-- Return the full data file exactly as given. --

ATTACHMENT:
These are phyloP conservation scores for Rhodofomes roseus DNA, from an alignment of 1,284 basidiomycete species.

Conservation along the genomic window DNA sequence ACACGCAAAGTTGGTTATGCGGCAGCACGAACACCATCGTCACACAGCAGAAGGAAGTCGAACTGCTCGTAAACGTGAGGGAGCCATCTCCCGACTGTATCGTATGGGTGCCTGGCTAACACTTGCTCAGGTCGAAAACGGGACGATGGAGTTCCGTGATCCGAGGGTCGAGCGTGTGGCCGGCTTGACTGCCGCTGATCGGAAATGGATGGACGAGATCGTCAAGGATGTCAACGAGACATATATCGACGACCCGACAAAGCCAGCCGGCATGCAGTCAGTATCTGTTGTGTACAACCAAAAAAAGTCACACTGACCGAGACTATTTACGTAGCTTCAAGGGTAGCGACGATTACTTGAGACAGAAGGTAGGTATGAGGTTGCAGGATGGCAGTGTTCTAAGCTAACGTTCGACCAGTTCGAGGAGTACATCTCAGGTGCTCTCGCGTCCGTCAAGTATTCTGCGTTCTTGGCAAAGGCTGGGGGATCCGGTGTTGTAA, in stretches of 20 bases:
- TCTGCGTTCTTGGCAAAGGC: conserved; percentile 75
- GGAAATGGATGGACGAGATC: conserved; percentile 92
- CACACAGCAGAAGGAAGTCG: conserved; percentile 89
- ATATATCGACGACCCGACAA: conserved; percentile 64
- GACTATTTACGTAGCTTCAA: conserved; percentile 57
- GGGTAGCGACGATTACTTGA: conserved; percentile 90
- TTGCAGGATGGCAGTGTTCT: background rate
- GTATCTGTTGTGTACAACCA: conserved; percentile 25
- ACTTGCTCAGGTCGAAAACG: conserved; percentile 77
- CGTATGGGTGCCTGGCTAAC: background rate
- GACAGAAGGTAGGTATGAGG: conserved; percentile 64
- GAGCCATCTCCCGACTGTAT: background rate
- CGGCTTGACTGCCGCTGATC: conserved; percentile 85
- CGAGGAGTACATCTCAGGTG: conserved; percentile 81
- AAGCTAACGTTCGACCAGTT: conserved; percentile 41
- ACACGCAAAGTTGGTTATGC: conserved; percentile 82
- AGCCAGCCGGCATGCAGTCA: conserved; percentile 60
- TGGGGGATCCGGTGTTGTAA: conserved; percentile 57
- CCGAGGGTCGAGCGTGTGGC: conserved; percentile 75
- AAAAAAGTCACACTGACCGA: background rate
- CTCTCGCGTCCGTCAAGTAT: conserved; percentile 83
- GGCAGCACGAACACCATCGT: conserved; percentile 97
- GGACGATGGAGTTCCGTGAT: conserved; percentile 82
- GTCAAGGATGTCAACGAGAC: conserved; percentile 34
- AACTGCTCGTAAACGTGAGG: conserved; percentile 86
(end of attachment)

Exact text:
These are phyloP conservation scores for Rhodofomes roseus DNA, from an alignment of 1,284 basidiomycete species.

Conservation along the genomic window DNA sequence ACACGCAAAGTTGGTTATGCGGCAGCACGAACACCATCGTCACACAGCAGAAGGAAGTCGAACTGCTCGTAAACGTGAGGGAGCCATCTCCCGACTGTATCGTATGGGTGCCTGGCTAACACTTGCTCAGGTCGAAAACGGGACGATGGAGTTCCGTGATCCGAGGGTCGAGCGTGTGGCCGGCTTGACTGCCGCTGATCGGAAATGGATGGACGAGATCGTCAAGGATGTCAACGAGACATATATCGACGACCCGACAAAGCCAGCCGGCATGCAGTCAGTATCTGTTGTGTACAACCAAAAAAAGTCACACTGACCGAGACTATTTACGTAGCTTCAAGGGTAGCGACGATTACTTGAGACAGAAGGTAGGTATGAGGTTGCAGGATGGCAGTGTTCTAAGCTAACGTTCGACCAGTTCGAGGAGTACATCTCAGGTGCTCTCGCGTCCGTCAAGTATTCTGCGTTCTTGGCAAAGGCTGGGGGATCCGGTGTTGTAA, in stretches of 20 bases:
- TCTGCGTTCTTGGCAAAGGC: conserved; percentile 75
- GGAAATGGATGGACGAGATC: conserved; percentile 92
- CACACAGCAGAAGGAAGTCG: conserved; percentile 89
- ATATATCGACGACCCGACAA: conserved; percentile 64
- GACTATTTACGTAGCTTCAA: conserved; percentile 57
- GGGTAGCGACGATTACTTGA: conserved; percentile 90
- TTGCAGGATGGCAGTGTTCT: background rate
- GTATCTGTTGTGTACAACCA: conserved; percentile 25
- ACTTGCTCAGGTCGAAAACG: conserved; percentile 77
- CGTATGGGTGCCTGGCTAAC: background rate
- GACAGAAGGTAGGTATGAGG: conserved; percentile 64
- GAGCCATCTCCCGACTGTAT: background rate
- CGGCTTGACTGCCGCTGATC: conserved; percentile 85
- CGAGGAGTACATCTCAGGTG: conserved; percentile 81
- AAGCTAACGTTCGACCAGTT: conserved; percentile 41
- ACACGCAAAGTTGGTTATGC: conserved; percentile 82
- AGCCAGCCGGCATGCAGTCA: conserved; percentile 60
- TGGGGGATCCGGTGTTGTAA: conserved; percentile 57
- CCGAGGGTCGAGCGTGTGGC: conserved; percentile 75
- AAAAAAGTCACACTGACCGA: background rate
- CTCTCGCGTCCGTCAAGTAT: conserved; percentile 83
- GGCAGCACGAACACCATCGT: conserved; percentile 97
- GGACGATGGAGTTCCGTGAT: conserved; percentile 82
- GTCAAGGATGTCAACGAGAC: conserved; percentile 34
- AACTGCTCGTAAACGTGAGG: conserved; percentile 86